I came across these candles at a local craft show (Craftstravaganza, I believe it was called) and was instantly drawn in by their unique combination of scented candles and literature. I fell in love with and purchased Pemberley Rose, a pink candle inspired by Jane Austen’s Pride and Prejudice. According to Frostbeard Studio’s online product description,


Part of our Book Lovers’ Series, this candle is a completely original scent! Inspired by the Pemberley Estate and ideal for fans of Jane Austen.

This scent is our most feminine and traditional, a pleasant floral garden mix.

Fresh roses with a hint of lilac and hyacinth.”

Candle, book, Spellbound, Pemberley Rose

Frostbeard Studio’s Pemberley Rose Candle & Molly Clarke Hillard’s new text, Spellbound: The Fairy Tale and the Victorians

The floral scent is lovely and perfectly sets the mood for dissertation writing. Moreover, these candles seem to be ideal gifts for any book-lover, and Frostbeard Studio also notably features several candles inspired by Harry Potter and even Doctor Who.

The Lit Lover’s Dilemma: Where Do I Store All My BOOKS?

As every literature student, instructor, collector, lover, etc. knows, bound books take up valuable living space. A lot of space. As every literature lover who has had to move knows, bound books are HEAVY. As a rabid reader of fiction since junior high school, I have accumulated A LOT of books though the years, as anyone who has helped me move can attest. And every time I move, I determine to downsize. But I can never part with my books, and since I continue to buy more each year, my collection continues to grow.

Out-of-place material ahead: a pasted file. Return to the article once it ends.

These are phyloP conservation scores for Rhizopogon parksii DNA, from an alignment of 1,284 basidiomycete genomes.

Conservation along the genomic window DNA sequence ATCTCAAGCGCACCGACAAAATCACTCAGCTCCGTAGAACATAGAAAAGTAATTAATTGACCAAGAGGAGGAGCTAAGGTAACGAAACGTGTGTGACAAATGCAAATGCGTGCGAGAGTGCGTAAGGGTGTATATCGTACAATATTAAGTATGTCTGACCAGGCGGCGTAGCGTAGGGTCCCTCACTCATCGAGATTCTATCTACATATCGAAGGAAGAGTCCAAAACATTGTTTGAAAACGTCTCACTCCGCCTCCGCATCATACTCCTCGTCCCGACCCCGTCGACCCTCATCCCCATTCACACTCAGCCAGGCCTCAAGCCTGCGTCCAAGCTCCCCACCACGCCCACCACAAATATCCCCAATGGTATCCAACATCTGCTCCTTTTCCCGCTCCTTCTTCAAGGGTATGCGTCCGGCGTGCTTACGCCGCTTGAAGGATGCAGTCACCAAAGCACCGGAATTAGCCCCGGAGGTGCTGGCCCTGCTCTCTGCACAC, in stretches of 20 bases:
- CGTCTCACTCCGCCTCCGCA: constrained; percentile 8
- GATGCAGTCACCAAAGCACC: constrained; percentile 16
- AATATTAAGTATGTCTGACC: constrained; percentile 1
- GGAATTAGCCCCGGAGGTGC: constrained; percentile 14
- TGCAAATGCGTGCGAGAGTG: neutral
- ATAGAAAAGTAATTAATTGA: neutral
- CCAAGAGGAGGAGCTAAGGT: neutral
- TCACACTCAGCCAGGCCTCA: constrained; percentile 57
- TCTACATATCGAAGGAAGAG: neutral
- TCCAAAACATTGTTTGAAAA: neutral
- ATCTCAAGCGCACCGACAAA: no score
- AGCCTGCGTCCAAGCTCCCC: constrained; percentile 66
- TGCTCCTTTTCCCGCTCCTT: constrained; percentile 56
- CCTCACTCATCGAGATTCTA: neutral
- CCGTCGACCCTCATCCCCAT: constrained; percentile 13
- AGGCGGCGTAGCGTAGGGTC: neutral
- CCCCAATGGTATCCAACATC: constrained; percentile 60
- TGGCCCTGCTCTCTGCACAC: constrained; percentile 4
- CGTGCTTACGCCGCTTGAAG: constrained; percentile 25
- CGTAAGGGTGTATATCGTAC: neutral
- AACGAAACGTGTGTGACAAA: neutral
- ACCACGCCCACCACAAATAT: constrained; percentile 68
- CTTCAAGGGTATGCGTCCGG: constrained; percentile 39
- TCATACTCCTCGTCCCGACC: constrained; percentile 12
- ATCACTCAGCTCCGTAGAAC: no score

Book Cover Images

A small selection of titles in my bound-book collection.


As I am currently once more in the process of moving, the dilemma caused by my extensive bound book collection is fresh on my mind. I have too many boxes of books to count packed and stuffed into the one-bedroom apartment I currently share with another. We won’t move into a two-bedroom apartment until August, so I tried to anticipate my writing and reference needs by filling a suitcase with “necessary” books for easy (or simply easier) access.

A family friend who helped move me from Michigan to Minnesota lamented (repeatedly), “More boxes of books?! Why do you have so many books? Haven’t you heard of e-books?”

In theory, I have no problem with e-books. I own a number of them actually. But there are many reasons I continue to use and purchase bound books.

1. I owned the bound book before the e-book was available.

A lot of my books, in particular my non-academic, mass-market paperback genre fiction novels, were purchased before the release of the e-reader. These are the books I tend to purchase as e-books because it is simply easier and saves space; it’s also more convenient for vacation or relaxation (aka “fun”) reading as you can access a variety of texts anywhere, anytime with an e-reader. But as much as I’d like to simply replace these bound texts, it is not financially feasible on a graduate student budget. I keep telling myself I’ll do so when I get my (dream) job and can afford to do so.

2. Bound books are easier to use as sources for literary analysis.